Doing so she knows: “I share in the circulation of love” (205), so much so that she can state, “I love being here” (218).
What then, are we to make of Miles claim that she is “still a fundamentalist”? As she tells it, she remains prey to habits of thinking and feeling that surface, uninvited and unannounced, pitting her against her desires and privileging (intellectual) work as the path to salvation.
Her honesty raises the question: why is it so difficult to reform habits of self-as-sinner thinking? Why do such self-harming patterns of sensing and responding to our own desires have such power? Why do they stick so tightly to our bodily selves?
As Miles describes, her only “sin” as a young girl was wanting love. Because she wanted love—from her parents in particular—she was willing to believe in their God, to be baptized in their community, and to submit to the Will they said was more holy than her own.
We are all vulnerable in just this way, for who isn’t born wanting love? This impulse to connect with others is so strong because our lives depend on it. Every human needs a nurturing touch in order to build body and brain capable of relating to the world in mutually life-sustaining ways. And it is an impulse that inevitably encounters moments when desire yawns open, unmet, and feelings of doubt, fear, anger and pain rush in. We feel what I call the sting of impossible desire (see Family Planting).
When suffering from this sting, a belief in one’s self as a sinner can be forcefully effective. It gives meaning to the pain (it is my fault); it prescribes action that I can do (deny my desires); it promises pleasure (of eventual reward). It allows a person to draw a line between good and evil that passes right through her or his bodily self, and pretend to stand on one side. The combination is addictive (and the hallmark of all addictions): we get pleasure out of denying our bodily selves. The more we deny our selves, the more pleasure is ours.
Such habits stick, in other words, because they work. And they work in a way that the philosopher Nietzsche astutely observed. Not only do they yield pleasure, they also destroy our ability to generate alternative, self-and-life-affirming values. They train our attention away from the sources of our creativity and freedom that are present in the beating and breathing of our bodily movement.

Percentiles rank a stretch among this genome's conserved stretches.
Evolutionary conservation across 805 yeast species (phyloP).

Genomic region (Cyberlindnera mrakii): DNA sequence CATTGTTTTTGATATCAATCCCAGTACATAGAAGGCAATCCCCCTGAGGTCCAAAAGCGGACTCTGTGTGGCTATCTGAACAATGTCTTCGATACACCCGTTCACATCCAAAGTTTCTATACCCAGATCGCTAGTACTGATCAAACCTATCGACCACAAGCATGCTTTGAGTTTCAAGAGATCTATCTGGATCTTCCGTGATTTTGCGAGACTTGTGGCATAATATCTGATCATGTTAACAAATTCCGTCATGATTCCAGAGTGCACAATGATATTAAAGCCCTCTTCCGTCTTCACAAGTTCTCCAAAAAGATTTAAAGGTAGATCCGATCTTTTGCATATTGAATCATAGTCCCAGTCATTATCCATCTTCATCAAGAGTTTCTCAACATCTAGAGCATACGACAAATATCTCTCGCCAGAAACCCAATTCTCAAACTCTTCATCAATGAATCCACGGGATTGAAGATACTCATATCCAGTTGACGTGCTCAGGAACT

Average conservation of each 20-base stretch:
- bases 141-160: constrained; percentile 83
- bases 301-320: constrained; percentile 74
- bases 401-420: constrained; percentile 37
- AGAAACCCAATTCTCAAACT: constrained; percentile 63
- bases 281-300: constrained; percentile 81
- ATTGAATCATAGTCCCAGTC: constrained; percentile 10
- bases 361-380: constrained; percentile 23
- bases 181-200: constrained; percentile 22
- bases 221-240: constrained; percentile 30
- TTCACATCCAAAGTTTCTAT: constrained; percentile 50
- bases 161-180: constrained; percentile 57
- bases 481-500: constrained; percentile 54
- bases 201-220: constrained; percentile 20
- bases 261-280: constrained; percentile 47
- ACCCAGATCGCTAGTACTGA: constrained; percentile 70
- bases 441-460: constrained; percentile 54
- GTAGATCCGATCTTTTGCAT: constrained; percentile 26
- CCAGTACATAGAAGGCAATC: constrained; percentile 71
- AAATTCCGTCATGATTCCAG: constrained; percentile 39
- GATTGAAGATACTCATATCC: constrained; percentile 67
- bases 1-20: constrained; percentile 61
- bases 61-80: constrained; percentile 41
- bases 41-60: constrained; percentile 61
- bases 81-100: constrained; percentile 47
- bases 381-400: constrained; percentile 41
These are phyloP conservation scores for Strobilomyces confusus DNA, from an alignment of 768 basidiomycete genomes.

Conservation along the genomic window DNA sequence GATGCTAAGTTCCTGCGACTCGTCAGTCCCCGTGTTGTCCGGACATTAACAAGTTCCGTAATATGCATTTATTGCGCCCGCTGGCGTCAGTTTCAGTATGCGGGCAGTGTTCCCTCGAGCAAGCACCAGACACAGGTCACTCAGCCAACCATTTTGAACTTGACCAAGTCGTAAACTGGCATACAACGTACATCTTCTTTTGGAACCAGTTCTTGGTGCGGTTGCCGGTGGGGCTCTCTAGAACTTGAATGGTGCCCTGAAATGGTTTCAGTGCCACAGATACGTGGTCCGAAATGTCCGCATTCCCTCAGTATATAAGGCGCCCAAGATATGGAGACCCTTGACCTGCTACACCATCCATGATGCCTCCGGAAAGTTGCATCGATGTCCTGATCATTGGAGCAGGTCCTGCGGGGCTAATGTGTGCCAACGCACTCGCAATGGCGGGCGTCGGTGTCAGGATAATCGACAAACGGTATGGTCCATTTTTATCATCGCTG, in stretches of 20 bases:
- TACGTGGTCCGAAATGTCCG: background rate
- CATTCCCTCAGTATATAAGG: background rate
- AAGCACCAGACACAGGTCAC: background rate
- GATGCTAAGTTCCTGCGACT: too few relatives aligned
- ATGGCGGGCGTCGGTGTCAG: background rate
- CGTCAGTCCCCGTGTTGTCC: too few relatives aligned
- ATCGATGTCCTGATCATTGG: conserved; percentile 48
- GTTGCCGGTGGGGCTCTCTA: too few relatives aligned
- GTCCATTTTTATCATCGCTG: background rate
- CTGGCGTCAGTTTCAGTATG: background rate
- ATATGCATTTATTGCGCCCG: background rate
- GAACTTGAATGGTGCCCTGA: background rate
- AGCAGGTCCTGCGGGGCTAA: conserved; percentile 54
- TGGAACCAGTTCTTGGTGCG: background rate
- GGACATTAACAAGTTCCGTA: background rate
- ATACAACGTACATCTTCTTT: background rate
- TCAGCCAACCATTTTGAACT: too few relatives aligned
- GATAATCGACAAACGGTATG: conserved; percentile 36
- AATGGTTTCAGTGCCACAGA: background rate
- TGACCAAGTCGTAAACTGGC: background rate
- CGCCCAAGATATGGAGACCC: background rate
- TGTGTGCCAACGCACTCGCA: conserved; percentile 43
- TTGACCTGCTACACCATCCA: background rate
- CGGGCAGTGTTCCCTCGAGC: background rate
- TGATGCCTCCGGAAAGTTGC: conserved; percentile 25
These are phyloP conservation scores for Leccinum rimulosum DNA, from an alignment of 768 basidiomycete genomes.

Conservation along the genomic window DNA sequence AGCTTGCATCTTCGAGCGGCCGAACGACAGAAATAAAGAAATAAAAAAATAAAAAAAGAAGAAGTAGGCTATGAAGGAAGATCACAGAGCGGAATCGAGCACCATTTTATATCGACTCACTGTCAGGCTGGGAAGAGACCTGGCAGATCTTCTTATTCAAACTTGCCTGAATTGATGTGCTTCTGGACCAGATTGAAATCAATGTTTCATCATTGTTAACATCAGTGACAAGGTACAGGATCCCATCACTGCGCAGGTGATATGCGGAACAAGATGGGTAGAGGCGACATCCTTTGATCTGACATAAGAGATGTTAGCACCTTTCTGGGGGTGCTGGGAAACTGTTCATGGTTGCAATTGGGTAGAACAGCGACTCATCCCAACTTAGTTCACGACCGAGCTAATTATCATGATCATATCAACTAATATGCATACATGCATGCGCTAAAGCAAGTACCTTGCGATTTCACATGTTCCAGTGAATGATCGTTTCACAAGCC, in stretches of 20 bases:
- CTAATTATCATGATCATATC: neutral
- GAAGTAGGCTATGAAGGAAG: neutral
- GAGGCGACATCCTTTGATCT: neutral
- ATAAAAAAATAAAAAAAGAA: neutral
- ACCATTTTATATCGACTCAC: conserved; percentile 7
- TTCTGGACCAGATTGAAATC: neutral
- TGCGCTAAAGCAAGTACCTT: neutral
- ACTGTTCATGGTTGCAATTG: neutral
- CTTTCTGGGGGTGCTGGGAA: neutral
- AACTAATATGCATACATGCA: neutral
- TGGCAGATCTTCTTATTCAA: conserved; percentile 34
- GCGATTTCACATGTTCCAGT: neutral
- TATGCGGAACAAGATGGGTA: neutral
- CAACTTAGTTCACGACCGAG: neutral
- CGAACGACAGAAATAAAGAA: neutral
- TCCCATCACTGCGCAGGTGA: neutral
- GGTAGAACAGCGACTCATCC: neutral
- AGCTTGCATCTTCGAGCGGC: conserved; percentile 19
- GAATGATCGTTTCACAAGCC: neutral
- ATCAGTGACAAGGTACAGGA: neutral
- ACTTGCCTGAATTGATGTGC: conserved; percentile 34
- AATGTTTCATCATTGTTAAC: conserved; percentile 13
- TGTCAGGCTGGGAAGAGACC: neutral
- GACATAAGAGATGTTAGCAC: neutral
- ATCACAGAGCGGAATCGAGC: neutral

Is recovery possible? Once we understand how and why these habits stick, then we also know that there is no place or person or health to “recover.” Our only option is to engage and exercise the very same power of human creativity that gave rise to the beliefs and practices of “fundamentalism” in the first place. We need to create patterns of sensing and responding to the sting of impossible desire that affirm the pleasure and power of desire—even when unmet—as itself a source of wisdom.
How? Here, my work meets Miles’. It is a problem I have been writing about since leaving Harvard, as readers of this blog will know. In short: by cultivating a sensory awareness of the movements that we are making, we can begin to participate more consciously in the rhythms of our own bodily becoming. We can begin to find wisdom in our frustrated desires for food, sex, and spirit (see What a Body Knows), and learn to greet the challenges in our primary relationships as opportunities for discovering our capacity to love (see Family Planting).
We can find, in the energy of our desire, guidance in creating values and ideas that better align with what we need to become who we are and give what we have to give.
Interestingly, when read as Miles reads him, Augustine too is moving his readers towards a kind of conscious participation in their bodily becoming. He attends intently to his feelings of frustration and discomfort and disease, and insists on finding in them signs of a need to move differently—toward God. He seeks to transform or recreate the meaning of his pain, such that it becomes the enabling condition of his greatest pleasures.
And so does Miles. In writing, she too is transforming the meaning of her pain. While she may still be “a fundamentalist,” what it means to be one is far different for her now than it was when she was young, and is not at all what her parents had in mind. Her “fundamentalism” is an enabling condition of the freedom and understanding and pleasures she has found. In calling herself a “fundaughter,” she is naming herself, and bringing into being the world in which she wants to live. As did her parents.
We don’t just find Beauty, we make it. We participate in its unfolding, as best and as consciously as we can. And because we do, the question is ours to ask: what will we create? What are we creating? The health and well-being of our selves, our communities, and our planet are at stake.